Saturday, October 24, 2009

Analysis of Kalamazoo City Commission Races

One of the local races to be decided this November is that for the Kalamazoo City Commission. All seven seats are up for election. The top seven vote-getters become the next commission, the top vote-getter becomes mayor, and the runner up becomes vice-mayor. The race is non-partisan.

Seventeen candidates have filed for election. Six of seven incumbents are running for reelection, with incumbent Sean McCann running for the democrat nomination for the 60th state house seat being vacated by Robert Jones.

The incumbents range from moderate (Barb Miller) to liberal (Mayor Bobby Hopewell, Vice-mayor Hannah McKinney, David Andersen) to very liberal (Don Cooney, Stephanie Moore). The first five incumbents are all pretty likely to be reelected, though Barb Miller may lose some conservative voters due to her support for the discrimination ordinance that will also be decided in the election.

Stephanie Moore is highly vulnerable due both to the fact that she barely squeaked into office in seventh place in 2007, and her troubles with the law. She was arrested and pled no contest to interfering with a police officer in Battle Creek and spent a short time in jail. There was also a controversy about firemen filling her swimming pool for free. Before her election, Moore was convicted of several crimes, including embezzlement, when she was a community organizer for ACORN.

Moore, who is serving her first term as a city commissioner, pleaded guilty in 2005 to misdemeanor embezzlement from the Fannie Lou Hamer Project, a national nonprofit voting education foundation she headed. Michigan State Police records also show that in 1983 Moore, then 17, was found guilty of misdemeanor retail fraud and in 1998 she pleaded guilty to a misdemeanor nonsufficient funds charge.
Kalamazoo City Commission elections often attract cranks, or to be generous, candidates who have no chance of winning. In 2007 there were the two homeless candidates who ran as write-ins after failing to get the fifty signatures needed to get on the ballot. In 2005 there were Phil Bassett and Dennis Flatt, whose big idea was to build a monorail from Western to downtown. There was also the race-baiting reverend Jerry McNeely, who had plenty of ethical problems.

Screening the candidates by occupation and quality of responses, we find the following candidates who are not very likely to win.
Jimmy Dean Ayers: No occupation
Birleta Bean-Hardeman: Transportation manager, B & W Charters Inc
Nicholas Boyd: Home-loan closer for National City Bank
Kyle Boyer: Bartender at Partners Bar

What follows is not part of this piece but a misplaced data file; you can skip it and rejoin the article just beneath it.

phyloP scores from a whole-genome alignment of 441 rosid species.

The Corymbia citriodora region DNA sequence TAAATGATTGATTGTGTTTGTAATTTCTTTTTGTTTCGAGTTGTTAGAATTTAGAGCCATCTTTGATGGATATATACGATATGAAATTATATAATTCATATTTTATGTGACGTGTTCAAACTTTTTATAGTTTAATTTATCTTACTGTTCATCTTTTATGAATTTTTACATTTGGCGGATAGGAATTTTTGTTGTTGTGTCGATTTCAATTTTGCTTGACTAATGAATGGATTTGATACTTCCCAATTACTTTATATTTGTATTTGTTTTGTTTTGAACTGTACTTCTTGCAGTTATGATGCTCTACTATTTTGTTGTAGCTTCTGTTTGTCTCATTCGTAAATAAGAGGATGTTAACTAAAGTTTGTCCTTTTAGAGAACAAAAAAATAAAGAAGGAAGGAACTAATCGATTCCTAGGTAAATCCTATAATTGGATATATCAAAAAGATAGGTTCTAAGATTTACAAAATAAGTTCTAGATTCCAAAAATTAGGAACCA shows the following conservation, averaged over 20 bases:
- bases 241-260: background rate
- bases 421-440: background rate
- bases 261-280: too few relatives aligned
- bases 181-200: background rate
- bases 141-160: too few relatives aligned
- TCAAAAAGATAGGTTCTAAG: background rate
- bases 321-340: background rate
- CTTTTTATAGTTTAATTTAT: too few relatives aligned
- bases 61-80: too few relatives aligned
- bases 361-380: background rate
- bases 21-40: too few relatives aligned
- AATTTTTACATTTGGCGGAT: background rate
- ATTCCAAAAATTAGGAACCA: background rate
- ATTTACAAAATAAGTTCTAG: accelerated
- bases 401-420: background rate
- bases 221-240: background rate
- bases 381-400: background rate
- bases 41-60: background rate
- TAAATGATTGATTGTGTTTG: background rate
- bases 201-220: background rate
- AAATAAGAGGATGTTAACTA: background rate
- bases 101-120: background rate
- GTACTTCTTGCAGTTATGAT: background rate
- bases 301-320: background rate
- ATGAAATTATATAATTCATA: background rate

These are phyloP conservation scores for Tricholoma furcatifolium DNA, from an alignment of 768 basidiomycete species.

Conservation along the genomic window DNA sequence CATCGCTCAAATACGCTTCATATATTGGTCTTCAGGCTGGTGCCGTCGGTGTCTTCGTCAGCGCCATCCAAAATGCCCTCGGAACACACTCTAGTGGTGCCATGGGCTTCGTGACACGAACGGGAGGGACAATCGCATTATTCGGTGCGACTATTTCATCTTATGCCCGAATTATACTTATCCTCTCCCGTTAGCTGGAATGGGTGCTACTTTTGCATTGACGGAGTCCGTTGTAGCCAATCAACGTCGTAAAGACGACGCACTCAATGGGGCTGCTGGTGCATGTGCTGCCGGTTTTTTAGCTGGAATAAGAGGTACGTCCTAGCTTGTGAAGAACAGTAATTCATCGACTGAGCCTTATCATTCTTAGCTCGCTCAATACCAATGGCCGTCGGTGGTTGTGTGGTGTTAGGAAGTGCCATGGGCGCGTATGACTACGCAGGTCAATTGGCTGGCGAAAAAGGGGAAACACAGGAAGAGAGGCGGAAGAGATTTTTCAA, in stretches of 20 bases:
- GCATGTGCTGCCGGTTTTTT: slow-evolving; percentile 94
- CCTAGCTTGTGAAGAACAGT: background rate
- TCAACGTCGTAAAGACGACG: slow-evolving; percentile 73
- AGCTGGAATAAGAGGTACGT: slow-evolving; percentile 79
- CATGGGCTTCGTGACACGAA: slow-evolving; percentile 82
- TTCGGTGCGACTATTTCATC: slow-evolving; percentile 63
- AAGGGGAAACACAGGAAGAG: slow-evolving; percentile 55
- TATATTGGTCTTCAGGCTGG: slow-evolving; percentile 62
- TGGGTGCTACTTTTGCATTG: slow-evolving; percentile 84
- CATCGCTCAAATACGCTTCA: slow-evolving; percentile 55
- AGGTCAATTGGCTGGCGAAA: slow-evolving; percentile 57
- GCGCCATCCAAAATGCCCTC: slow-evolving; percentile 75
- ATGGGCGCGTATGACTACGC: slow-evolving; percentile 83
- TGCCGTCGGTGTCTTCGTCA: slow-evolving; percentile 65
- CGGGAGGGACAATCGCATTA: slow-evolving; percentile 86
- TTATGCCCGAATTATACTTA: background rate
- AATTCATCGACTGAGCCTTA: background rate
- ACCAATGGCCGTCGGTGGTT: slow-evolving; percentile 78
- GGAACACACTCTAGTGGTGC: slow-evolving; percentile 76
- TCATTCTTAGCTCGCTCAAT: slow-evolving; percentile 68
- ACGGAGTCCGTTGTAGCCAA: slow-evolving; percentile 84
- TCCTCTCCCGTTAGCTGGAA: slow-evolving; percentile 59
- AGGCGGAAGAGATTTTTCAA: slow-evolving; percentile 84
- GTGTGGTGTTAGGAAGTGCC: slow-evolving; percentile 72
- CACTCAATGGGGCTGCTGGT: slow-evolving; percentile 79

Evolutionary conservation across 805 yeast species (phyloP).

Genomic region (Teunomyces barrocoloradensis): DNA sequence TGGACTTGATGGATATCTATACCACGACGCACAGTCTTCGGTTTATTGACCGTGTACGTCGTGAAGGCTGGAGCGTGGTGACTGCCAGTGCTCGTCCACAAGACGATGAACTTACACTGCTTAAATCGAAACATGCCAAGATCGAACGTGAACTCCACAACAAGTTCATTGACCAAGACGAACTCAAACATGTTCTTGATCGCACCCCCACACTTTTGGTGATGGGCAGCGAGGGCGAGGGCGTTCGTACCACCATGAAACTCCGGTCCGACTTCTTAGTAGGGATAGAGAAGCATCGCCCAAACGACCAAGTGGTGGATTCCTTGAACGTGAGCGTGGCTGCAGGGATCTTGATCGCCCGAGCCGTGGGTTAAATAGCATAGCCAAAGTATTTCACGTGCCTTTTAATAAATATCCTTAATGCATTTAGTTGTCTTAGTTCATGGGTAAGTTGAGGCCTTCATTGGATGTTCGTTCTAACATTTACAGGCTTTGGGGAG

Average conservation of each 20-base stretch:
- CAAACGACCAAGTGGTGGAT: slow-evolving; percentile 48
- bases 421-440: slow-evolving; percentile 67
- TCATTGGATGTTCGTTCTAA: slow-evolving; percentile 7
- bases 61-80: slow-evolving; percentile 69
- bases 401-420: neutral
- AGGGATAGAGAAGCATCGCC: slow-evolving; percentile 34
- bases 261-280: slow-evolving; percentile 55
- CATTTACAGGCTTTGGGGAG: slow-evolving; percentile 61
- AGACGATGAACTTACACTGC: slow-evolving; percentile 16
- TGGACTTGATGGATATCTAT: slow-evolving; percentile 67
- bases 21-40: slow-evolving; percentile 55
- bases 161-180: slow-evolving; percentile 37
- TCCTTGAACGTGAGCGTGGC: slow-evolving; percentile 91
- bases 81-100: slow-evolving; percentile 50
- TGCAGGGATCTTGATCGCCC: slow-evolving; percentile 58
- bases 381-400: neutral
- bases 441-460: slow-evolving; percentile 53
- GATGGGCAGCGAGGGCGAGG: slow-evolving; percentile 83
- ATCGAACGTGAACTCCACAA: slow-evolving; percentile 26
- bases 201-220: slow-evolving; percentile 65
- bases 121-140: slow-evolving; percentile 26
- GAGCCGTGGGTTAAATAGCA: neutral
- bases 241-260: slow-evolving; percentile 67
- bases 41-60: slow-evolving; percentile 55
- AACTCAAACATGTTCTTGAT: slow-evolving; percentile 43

Mike Kilbourne: AmeriCorps worker, Kalamazoo Community Mental Health and Substance Abuse Services
Anna Schmitt: Server and bartender
Louis Cloise Stocking: Volunteer organizer for Michigan Medical Marijuana Association
Karen Wellman: Did not respond

Interestingly, five of the challengers (Boyd, Boyer, Schmitt, Stocking, and Kai Phillips) are in their twenties. Five of the candidates are black. Boyd's website lists a number of motorcycle-related websites and "oneness scriptures" from the Bible. Schmitt has a facebook group closed to nonmembers. Kilbourne is supported by Don Cooney.

That leaves the following three apparently credible challengers.
Aaron Davis: Restaurant hospitality manager for Greenleaf Hospitality Group
Terry L. Kuseske: Retired
Kai Phillips: Managing director of Yerasoft, a Web and software design firm

Examining their responses to the Gazette survey can help to distinguish the candidates.
17 Kalamazoo City Commission candidates vary on economic issues
Kalamazoo City Commission: Questions and answers
Kalamazoo City Commission: Meet the candidates

On the discrimination ordinance passed by the city commission, Kai Phillips, Aaron Davis, and Nicholas Boyd oppose the ordinance, and all the other candidates favor it.

On the issue of whether tax money should be used to build a downtown arena, Davis, Hopewell, Miller, and Schmitt said yes, Bean, Boyd, Boyer, Cooney, Kilbourne, Phillips, and Stocking said no, and Andersen, Ayers, Kuseske, McKinney, Moore, and Wellman did not clearly answer the question.

On the issue of whether the police should check the immigration status of criminals, Ayers and Phillips said yes, Boyer, Cooney, Hopewell, Kilbourne, Kueseske, McKinney, Moore, and Schmitt said no, and Andersen, Bean, Boyd, Davis, Miller, and Stocking did not clearly answer the question.

On whether the DPS should make marijuana its "lowest enforcement priority", Ayers, Boyer, Moore, Schmitt, and Stocking said yes, Hopewell, McKinney, Miller, and Phiilips said no, and Andersen, Bean, Boyd, Cooney, Davis, Kilbourne, Kuseske, and Wellman did not clearly answer the question.

On whether businesses that receive tax breaks should be required to hire the poor and felons, Ayers, Bean, Boyer, Cooney, Davis, and Kilbourne said yes, Andersen, Boyd, Hopewell, McKinney, Miller, Moore, Phillips, and Schmitt said no, and Kuseske, Stocking, and Wellman did not clearly answer the question.

On the Metro Transit tax on the ballot in Kalamazoo this November, everyone supports it except for Davis and Phillips who said no, and Boyer and Wellman who did not clearly answer the question.

On the issues, Kai Phillips is clearly the best. Aaron Davis is good on some issues such as the discrimination ordinance and Metro Transit tax, but not good on others.

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